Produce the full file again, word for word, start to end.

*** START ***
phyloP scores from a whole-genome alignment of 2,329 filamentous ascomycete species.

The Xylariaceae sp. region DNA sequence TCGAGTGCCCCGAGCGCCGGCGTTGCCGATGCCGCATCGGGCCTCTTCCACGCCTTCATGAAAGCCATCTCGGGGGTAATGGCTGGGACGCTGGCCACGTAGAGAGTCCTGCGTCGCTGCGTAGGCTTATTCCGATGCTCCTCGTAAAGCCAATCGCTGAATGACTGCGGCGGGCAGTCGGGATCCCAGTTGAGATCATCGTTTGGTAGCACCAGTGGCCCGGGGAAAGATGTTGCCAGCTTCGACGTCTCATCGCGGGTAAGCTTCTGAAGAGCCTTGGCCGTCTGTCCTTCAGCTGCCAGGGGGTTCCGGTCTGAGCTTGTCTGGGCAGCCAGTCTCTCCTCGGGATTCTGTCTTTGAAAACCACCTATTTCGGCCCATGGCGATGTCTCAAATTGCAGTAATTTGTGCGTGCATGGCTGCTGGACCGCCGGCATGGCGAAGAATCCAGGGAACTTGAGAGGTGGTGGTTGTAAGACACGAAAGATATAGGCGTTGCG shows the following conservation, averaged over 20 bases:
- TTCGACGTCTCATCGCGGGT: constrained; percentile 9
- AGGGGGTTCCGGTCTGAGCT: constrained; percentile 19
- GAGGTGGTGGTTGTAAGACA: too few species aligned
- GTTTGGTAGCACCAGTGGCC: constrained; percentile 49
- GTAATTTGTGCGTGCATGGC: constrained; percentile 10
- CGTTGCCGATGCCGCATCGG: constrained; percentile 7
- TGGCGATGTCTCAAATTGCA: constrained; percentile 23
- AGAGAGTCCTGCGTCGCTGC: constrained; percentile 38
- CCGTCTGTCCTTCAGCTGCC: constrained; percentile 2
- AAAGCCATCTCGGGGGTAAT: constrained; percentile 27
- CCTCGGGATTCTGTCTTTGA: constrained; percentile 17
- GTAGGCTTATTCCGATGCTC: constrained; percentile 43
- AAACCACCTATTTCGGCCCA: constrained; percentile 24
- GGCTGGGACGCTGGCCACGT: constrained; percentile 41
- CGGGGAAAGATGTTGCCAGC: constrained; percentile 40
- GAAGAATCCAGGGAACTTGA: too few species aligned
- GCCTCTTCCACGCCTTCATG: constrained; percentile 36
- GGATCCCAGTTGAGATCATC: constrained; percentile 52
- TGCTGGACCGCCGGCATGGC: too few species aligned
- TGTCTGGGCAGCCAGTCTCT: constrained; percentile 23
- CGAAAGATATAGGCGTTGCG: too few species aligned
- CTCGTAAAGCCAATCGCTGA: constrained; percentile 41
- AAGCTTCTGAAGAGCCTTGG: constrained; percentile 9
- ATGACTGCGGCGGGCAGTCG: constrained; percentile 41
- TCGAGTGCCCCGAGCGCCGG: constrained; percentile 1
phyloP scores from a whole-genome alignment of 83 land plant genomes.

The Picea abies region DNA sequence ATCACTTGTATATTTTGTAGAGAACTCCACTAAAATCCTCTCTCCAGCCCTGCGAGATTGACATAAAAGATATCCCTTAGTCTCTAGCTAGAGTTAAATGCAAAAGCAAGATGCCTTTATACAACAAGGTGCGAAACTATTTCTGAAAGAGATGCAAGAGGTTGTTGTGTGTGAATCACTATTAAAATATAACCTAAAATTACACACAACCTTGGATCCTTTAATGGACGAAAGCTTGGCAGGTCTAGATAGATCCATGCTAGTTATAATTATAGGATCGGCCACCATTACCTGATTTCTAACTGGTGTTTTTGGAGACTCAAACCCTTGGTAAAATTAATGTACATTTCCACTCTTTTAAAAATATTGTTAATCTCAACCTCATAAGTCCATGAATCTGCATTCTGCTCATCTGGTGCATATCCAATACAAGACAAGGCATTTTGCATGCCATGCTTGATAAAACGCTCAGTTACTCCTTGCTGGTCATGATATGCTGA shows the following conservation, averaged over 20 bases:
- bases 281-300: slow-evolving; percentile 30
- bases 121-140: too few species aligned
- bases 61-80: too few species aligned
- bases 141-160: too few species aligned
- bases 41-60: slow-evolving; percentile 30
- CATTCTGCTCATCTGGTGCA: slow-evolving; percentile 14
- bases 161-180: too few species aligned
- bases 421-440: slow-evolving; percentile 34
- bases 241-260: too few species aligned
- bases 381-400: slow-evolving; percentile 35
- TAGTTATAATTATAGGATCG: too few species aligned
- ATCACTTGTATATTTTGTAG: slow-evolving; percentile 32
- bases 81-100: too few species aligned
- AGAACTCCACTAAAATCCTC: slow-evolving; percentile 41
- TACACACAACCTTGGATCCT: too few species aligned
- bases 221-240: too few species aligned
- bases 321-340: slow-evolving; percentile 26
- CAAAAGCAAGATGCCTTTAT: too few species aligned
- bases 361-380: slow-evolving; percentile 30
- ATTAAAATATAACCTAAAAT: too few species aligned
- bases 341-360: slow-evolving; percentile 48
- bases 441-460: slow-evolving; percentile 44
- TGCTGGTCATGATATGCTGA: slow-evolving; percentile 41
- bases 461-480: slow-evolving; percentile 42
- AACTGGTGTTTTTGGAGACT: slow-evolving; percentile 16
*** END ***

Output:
phyloP scores from a whole-genome alignment of 2,329 filamentous ascomycete species.

The Xylariaceae sp. region DNA sequence TCGAGTGCCCCGAGCGCCGGCGTTGCCGATGCCGCATCGGGCCTCTTCCACGCCTTCATGAAAGCCATCTCGGGGGTAATGGCTGGGACGCTGGCCACGTAGAGAGTCCTGCGTCGCTGCGTAGGCTTATTCCGATGCTCCTCGTAAAGCCAATCGCTGAATGACTGCGGCGGGCAGTCGGGATCCCAGTTGAGATCATCGTTTGGTAGCACCAGTGGCCCGGGGAAAGATGTTGCCAGCTTCGACGTCTCATCGCGGGTAAGCTTCTGAAGAGCCTTGGCCGTCTGTCCTTCAGCTGCCAGGGGGTTCCGGTCTGAGCTTGTCTGGGCAGCCAGTCTCTCCTCGGGATTCTGTCTTTGAAAACCACCTATTTCGGCCCATGGCGATGTCTCAAATTGCAGTAATTTGTGCGTGCATGGCTGCTGGACCGCCGGCATGGCGAAGAATCCAGGGAACTTGAGAGGTGGTGGTTGTAAGACACGAAAGATATAGGCGTTGCG shows the following conservation, averaged over 20 bases:
- TTCGACGTCTCATCGCGGGT: constrained; percentile 9
- AGGGGGTTCCGGTCTGAGCT: constrained; percentile 19
- GAGGTGGTGGTTGTAAGACA: too few species aligned
- GTTTGGTAGCACCAGTGGCC: constrained; percentile 49
- GTAATTTGTGCGTGCATGGC: constrained; percentile 10
- CGTTGCCGATGCCGCATCGG: constrained; percentile 7
- TGGCGATGTCTCAAATTGCA: constrained; percentile 23
- AGAGAGTCCTGCGTCGCTGC: constrained; percentile 38
- CCGTCTGTCCTTCAGCTGCC: constrained; percentile 2
- AAAGCCATCTCGGGGGTAAT: constrained; percentile 27
- CCTCGGGATTCTGTCTTTGA: constrained; percentile 17
- GTAGGCTTATTCCGATGCTC: constrained; percentile 43
- AAACCACCTATTTCGGCCCA: constrained; percentile 24
- GGCTGGGACGCTGGCCACGT: constrained; percentile 41
- CGGGGAAAGATGTTGCCAGC: constrained; percentile 40
- GAAGAATCCAGGGAACTTGA: too few species aligned
- GCCTCTTCCACGCCTTCATG: constrained; percentile 36
- GGATCCCAGTTGAGATCATC: constrained; percentile 52
- TGCTGGACCGCCGGCATGGC: too few species aligned
- TGTCTGGGCAGCCAGTCTCT: constrained; percentile 23
- CGAAAGATATAGGCGTTGCG: too few species aligned
- CTCGTAAAGCCAATCGCTGA: constrained; percentile 41
- AAGCTTCTGAAGAGCCTTGG: constrained; percentile 9
- ATGACTGCGGCGGGCAGTCG: constrained; percentile 41
- TCGAGTGCCCCGAGCGCCGG: constrained; percentile 1
phyloP scores from a whole-genome alignment of 83 land plant genomes.

The Picea abies region DNA sequence ATCACTTGTATATTTTGTAGAGAACTCCACTAAAATCCTCTCTCCAGCCCTGCGAGATTGACATAAAAGATATCCCTTAGTCTCTAGCTAGAGTTAAATGCAAAAGCAAGATGCCTTTATACAACAAGGTGCGAAACTATTTCTGAAAGAGATGCAAGAGGTTGTTGTGTGTGAATCACTATTAAAATATAACCTAAAATTACACACAACCTTGGATCCTTTAATGGACGAAAGCTTGGCAGGTCTAGATAGATCCATGCTAGTTATAATTATAGGATCGGCCACCATTACCTGATTTCTAACTGGTGTTTTTGGAGACTCAAACCCTTGGTAAAATTAATGTACATTTCCACTCTTTTAAAAATATTGTTAATCTCAACCTCATAAGTCCATGAATCTGCATTCTGCTCATCTGGTGCATATCCAATACAAGACAAGGCATTTTGCATGCCATGCTTGATAAAACGCTCAGTTACTCCTTGCTGGTCATGATATGCTGA shows the following conservation, averaged over 20 bases:
- bases 281-300: slow-evolving; percentile 30
- bases 121-140: too few species aligned
- bases 61-80: too few species aligned
- bases 141-160: too few species aligned
- bases 41-60: slow-evolving; percentile 30
- CATTCTGCTCATCTGGTGCA: slow-evolving; percentile 14
- bases 161-180: too few species aligned
- bases 421-440: slow-evolving; percentile 34
- bases 241-260: too few species aligned
- bases 381-400: slow-evolving; percentile 35
- TAGTTATAATTATAGGATCG: too few species aligned
- ATCACTTGTATATTTTGTAG: slow-evolving; percentile 32
- bases 81-100: too few species aligned
- AGAACTCCACTAAAATCCTC: slow-evolving; percentile 41
- TACACACAACCTTGGATCCT: too few species aligned
- bases 221-240: too few species aligned
- bases 321-340: slow-evolving; percentile 26
- CAAAAGCAAGATGCCTTTAT: too few species aligned
- bases 361-380: slow-evolving; percentile 30
- ATTAAAATATAACCTAAAAT: too few species aligned
- bases 341-360: slow-evolving; percentile 48
- bases 441-460: slow-evolving; percentile 44
- TGCTGGTCATGATATGCTGA: slow-evolving; percentile 41
- bases 461-480: slow-evolving; percentile 42
- AACTGGTGTTTTTGGAGACT: slow-evolving; percentile 16